- Haplotype diversity in 11 candidate genes across four populationsT H Beaty
Department of Epidemiology, Johns Hopkins University, Baltimore, Maryland 21205, USA
Genetics 171:259-67. 2005..Such haplotype diversity has implications for designing studies of association involving samples from genetically distinct populations...
- Fine mapping of the nail-patella syndrome locus at 9q34I McIntosh
Department of Medicine, Johns Hopkins University School of Medicine, Baltimore, MD 21287 4922, USA
Am J Hum Genet 60:133-42. 1997..0; theta = .00) and D9S315 (LOD = 22.0; theta = .00). Informative recombination events place the NPS locus within a 1-2-cM interval between D9S60 and the adenylate kinase gene (AK1)...
- Twenty-two novel LMX1B mutations identified in nail patella syndrome (NPS) patientsJ D Hamlington
Institute of Genetic Medicine, Johns Hopkins University, Baltimore, MD, USA
Hum Mutat 18:458. 2001..The type and distribution of the mutations is consistent with the hypothesis that NPS is the result of haploinsufficiency for LMX1B...
- Testing candidate genes for non-syndromic oral clefts using a case-parent trio designTerri H Beaty
Department of Epidemiology, Johns Hopkins University Bloomberg School of Public Health, 615 N Wolfe Street, Baltimore, MD 21205, USA
Genet Epidemiol 22:1-11. 2002..03). Using a conditional logistic model to test for gene-gene interaction showed no evidence of interaction between TGFbeta3 and MSX1, with both seeming to contribute independently to risk of isolated, non-syndromic oral clefts...
- Multiple molecular mechanisms underlying subdiagnostic variants of Marfan syndromeR A Montgomery
Department of Surgery, Johns Hopkins University School of Medicine, Baltimore, MD, USA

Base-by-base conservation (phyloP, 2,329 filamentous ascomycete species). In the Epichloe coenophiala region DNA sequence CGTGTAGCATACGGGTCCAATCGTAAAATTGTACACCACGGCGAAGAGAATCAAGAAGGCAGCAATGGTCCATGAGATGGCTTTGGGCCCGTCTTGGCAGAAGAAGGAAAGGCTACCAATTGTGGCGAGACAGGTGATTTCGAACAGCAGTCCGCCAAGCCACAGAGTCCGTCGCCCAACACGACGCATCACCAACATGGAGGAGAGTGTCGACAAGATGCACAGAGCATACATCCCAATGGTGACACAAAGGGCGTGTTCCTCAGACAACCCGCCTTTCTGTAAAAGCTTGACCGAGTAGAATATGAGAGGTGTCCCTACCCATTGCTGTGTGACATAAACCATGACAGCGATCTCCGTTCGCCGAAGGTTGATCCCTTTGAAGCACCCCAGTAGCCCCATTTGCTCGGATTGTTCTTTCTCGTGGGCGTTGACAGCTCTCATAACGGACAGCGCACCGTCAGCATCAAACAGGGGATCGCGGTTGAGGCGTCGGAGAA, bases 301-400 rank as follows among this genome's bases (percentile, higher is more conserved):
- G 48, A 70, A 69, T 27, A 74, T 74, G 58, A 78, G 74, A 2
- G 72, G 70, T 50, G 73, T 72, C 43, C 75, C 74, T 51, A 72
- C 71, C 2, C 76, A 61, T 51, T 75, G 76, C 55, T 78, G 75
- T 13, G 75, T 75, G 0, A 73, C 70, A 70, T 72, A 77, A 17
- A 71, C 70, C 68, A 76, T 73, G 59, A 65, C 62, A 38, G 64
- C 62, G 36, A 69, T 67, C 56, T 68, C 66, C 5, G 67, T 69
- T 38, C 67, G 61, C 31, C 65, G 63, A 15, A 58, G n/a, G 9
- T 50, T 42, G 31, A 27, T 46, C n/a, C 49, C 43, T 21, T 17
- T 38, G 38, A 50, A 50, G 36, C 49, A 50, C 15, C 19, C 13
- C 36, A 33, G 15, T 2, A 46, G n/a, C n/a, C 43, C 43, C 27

Am J Hum Genet 63:1703-11. 1998..These data have immediate relevance for the diagnostic and prognostic counseling of patients and their family members...
- Identification of TSIX, encoding an RNA antisense to human XIST, reveals differences from its murine counterpart: implications for X inactivationB R Migeon
McKusick Nathans Institute of Genetic Medicine and Department of Pediatrics, The Johns Hopkins University School of Medicine, Baltimore, MD, 21287, USA
Am J Hum Genet 69:951-60. 2001..These differences could explain the fact that X inactivation is not imprinted in human placenta, and they raise questions about the role of TSIX in random X inactivation...
- Mutation analysis of LMX1B gene in nail-patella syndrome patientsI McIntosh
Institute of Genetic Medicine, Johns Hopkins University, Baltimore, MD, USA
Am J Hum Genet 63:1651-8. 1998..The nature of the mutations supports the hypothesis that NPS is the result of haploinsufficiency for LMX1B. There was no evidence of correlation between aspects of the NPS phenotype and specific mutations...
- Fifteen novel FBN1 mutations causing Marfan syndrome detected by heteroduplex analysis of genomic ampliconsG Nijbroek
Department of Pediatrics, Johns Hopkins University School of Medicine, Baltimore, MD 21205, USA
Am J Hum Genet 57:8-21. 1995....
- Mutation in fibrillin-1 and the Marfanoid-craniosynostosis (Shprintzen-Goldberg) syndromeS Sood